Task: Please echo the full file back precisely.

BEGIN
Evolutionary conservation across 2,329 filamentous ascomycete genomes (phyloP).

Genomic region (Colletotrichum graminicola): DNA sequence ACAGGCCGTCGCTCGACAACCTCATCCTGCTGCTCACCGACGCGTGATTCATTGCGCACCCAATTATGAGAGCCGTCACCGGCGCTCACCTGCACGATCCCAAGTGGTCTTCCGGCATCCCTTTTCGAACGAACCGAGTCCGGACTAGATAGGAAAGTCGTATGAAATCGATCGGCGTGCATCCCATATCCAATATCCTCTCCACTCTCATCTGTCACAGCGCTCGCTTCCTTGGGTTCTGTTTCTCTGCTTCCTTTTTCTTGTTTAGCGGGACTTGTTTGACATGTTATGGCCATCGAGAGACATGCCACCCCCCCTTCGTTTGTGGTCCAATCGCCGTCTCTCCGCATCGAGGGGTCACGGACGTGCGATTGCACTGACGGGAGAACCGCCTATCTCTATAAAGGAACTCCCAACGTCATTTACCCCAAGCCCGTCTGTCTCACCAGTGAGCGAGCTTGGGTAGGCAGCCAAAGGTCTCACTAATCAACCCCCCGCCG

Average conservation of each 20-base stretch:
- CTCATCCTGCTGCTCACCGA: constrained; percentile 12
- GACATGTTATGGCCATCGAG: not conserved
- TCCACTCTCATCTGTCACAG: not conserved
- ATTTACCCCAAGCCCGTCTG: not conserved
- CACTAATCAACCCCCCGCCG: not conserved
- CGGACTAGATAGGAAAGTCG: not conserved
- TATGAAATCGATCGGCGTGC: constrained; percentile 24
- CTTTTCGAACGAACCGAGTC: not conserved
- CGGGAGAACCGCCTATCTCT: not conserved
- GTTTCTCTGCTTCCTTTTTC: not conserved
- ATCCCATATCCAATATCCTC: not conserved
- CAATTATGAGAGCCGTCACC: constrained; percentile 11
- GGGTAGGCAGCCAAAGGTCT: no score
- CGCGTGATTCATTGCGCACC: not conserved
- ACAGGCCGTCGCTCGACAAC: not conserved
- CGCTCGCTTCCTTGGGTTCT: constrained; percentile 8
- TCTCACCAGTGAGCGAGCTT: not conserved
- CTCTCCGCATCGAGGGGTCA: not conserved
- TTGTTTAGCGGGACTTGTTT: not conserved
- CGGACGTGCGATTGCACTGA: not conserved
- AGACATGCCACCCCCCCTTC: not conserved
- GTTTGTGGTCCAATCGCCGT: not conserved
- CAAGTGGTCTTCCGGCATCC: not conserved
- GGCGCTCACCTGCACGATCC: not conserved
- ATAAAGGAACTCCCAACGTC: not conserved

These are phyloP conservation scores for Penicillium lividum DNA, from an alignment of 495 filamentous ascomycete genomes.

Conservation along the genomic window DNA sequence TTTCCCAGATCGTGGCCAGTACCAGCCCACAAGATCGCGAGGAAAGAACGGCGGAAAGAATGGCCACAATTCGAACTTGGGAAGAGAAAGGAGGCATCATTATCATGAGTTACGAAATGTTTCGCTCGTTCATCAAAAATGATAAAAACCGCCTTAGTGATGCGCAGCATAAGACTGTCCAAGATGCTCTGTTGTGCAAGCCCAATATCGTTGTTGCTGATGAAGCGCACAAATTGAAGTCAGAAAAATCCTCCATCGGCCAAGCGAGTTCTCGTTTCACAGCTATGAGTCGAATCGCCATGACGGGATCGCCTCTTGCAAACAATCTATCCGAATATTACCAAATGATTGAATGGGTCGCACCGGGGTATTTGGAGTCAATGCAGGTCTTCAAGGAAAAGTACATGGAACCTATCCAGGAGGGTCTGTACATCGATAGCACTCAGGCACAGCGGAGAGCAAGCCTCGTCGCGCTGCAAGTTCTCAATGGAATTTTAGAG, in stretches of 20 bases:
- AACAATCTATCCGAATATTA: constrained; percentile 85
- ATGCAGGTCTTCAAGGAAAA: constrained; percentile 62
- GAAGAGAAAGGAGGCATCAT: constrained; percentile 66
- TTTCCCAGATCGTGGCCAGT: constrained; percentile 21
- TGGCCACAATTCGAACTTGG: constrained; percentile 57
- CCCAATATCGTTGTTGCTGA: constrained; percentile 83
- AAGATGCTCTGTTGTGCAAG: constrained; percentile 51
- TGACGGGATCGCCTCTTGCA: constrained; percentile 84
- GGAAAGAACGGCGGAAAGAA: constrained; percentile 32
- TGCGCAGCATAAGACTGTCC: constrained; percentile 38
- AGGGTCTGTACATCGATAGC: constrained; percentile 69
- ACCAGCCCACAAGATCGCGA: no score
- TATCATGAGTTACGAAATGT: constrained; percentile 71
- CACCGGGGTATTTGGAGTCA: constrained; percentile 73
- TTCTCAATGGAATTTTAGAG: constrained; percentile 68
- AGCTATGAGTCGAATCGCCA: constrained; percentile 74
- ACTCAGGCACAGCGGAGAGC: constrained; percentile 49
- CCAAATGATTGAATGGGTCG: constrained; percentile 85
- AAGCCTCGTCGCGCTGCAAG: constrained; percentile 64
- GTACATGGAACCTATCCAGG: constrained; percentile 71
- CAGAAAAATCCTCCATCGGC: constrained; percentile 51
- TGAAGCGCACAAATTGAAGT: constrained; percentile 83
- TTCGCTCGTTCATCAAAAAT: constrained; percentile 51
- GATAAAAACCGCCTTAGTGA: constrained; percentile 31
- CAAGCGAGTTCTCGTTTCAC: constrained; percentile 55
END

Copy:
Evolutionary conservation across 2,329 filamentous ascomycete genomes (phyloP).

Genomic region (Colletotrichum graminicola): DNA sequence ACAGGCCGTCGCTCGACAACCTCATCCTGCTGCTCACCGACGCGTGATTCATTGCGCACCCAATTATGAGAGCCGTCACCGGCGCTCACCTGCACGATCCCAAGTGGTCTTCCGGCATCCCTTTTCGAACGAACCGAGTCCGGACTAGATAGGAAAGTCGTATGAAATCGATCGGCGTGCATCCCATATCCAATATCCTCTCCACTCTCATCTGTCACAGCGCTCGCTTCCTTGGGTTCTGTTTCTCTGCTTCCTTTTTCTTGTTTAGCGGGACTTGTTTGACATGTTATGGCCATCGAGAGACATGCCACCCCCCCTTCGTTTGTGGTCCAATCGCCGTCTCTCCGCATCGAGGGGTCACGGACGTGCGATTGCACTGACGGGAGAACCGCCTATCTCTATAAAGGAACTCCCAACGTCATTTACCCCAAGCCCGTCTGTCTCACCAGTGAGCGAGCTTGGGTAGGCAGCCAAAGGTCTCACTAATCAACCCCCCGCCG

Average conservation of each 20-base stretch:
- CTCATCCTGCTGCTCACCGA: constrained; percentile 12
- GACATGTTATGGCCATCGAG: not conserved
- TCCACTCTCATCTGTCACAG: not conserved
- ATTTACCCCAAGCCCGTCTG: not conserved
- CACTAATCAACCCCCCGCCG: not conserved
- CGGACTAGATAGGAAAGTCG: not conserved
- TATGAAATCGATCGGCGTGC: constrained; percentile 24
- CTTTTCGAACGAACCGAGTC: not conserved
- CGGGAGAACCGCCTATCTCT: not conserved
- GTTTCTCTGCTTCCTTTTTC: not conserved
- ATCCCATATCCAATATCCTC: not conserved
- CAATTATGAGAGCCGTCACC: constrained; percentile 11
- GGGTAGGCAGCCAAAGGTCT: no score
- CGCGTGATTCATTGCGCACC: not conserved
- ACAGGCCGTCGCTCGACAAC: not conserved
- CGCTCGCTTCCTTGGGTTCT: constrained; percentile 8
- TCTCACCAGTGAGCGAGCTT: not conserved
- CTCTCCGCATCGAGGGGTCA: not conserved
- TTGTTTAGCGGGACTTGTTT: not conserved
- CGGACGTGCGATTGCACTGA: not conserved
- AGACATGCCACCCCCCCTTC: not conserved
- GTTTGTGGTCCAATCGCCGT: not conserved
- CAAGTGGTCTTCCGGCATCC: not conserved
- GGCGCTCACCTGCACGATCC: not conserved
- ATAAAGGAACTCCCAACGTC: not conserved

These are phyloP conservation scores for Penicillium lividum DNA, from an alignment of 495 filamentous ascomycete genomes.

Conservation along the genomic window DNA sequence TTTCCCAGATCGTGGCCAGTACCAGCCCACAAGATCGCGAGGAAAGAACGGCGGAAAGAATGGCCACAATTCGAACTTGGGAAGAGAAAGGAGGCATCATTATCATGAGTTACGAAATGTTTCGCTCGTTCATCAAAAATGATAAAAACCGCCTTAGTGATGCGCAGCATAAGACTGTCCAAGATGCTCTGTTGTGCAAGCCCAATATCGTTGTTGCTGATGAAGCGCACAAATTGAAGTCAGAAAAATCCTCCATCGGCCAAGCGAGTTCTCGTTTCACAGCTATGAGTCGAATCGCCATGACGGGATCGCCTCTTGCAAACAATCTATCCGAATATTACCAAATGATTGAATGGGTCGCACCGGGGTATTTGGAGTCAATGCAGGTCTTCAAGGAAAAGTACATGGAACCTATCCAGGAGGGTCTGTACATCGATAGCACTCAGGCACAGCGGAGAGCAAGCCTCGTCGCGCTGCAAGTTCTCAATGGAATTTTAGAG, in stretches of 20 bases:
- AACAATCTATCCGAATATTA: constrained; percentile 85
- ATGCAGGTCTTCAAGGAAAA: constrained; percentile 62
- GAAGAGAAAGGAGGCATCAT: constrained; percentile 66
- TTTCCCAGATCGTGGCCAGT: constrained; percentile 21
- TGGCCACAATTCGAACTTGG: constrained; percentile 57
- CCCAATATCGTTGTTGCTGA: constrained; percentile 83
- AAGATGCTCTGTTGTGCAAG: constrained; percentile 51
- TGACGGGATCGCCTCTTGCA: constrained; percentile 84
- GGAAAGAACGGCGGAAAGAA: constrained; percentile 32
- TGCGCAGCATAAGACTGTCC: constrained; percentile 38
- AGGGTCTGTACATCGATAGC: constrained; percentile 69
- ACCAGCCCACAAGATCGCGA: no score
- TATCATGAGTTACGAAATGT: constrained; percentile 71
- CACCGGGGTATTTGGAGTCA: constrained; percentile 73
- TTCTCAATGGAATTTTAGAG: constrained; percentile 68
- AGCTATGAGTCGAATCGCCA: constrained; percentile 74
- ACTCAGGCACAGCGGAGAGC: constrained; percentile 49
- CCAAATGATTGAATGGGTCG: constrained; percentile 85
- AAGCCTCGTCGCGCTGCAAG: constrained; percentile 64
- GTACATGGAACCTATCCAGG: constrained; percentile 71
- CAGAAAAATCCTCCATCGGC: constrained; percentile 51
- TGAAGCGCACAAATTGAAGT: constrained; percentile 83
- TTCGCTCGTTCATCAAAAAT: constrained; percentile 51
- GATAAAAACCGCCTTAGTGA: constrained; percentile 31
- CAAGCGAGTTCTCGTTTCAC: constrained; percentile 55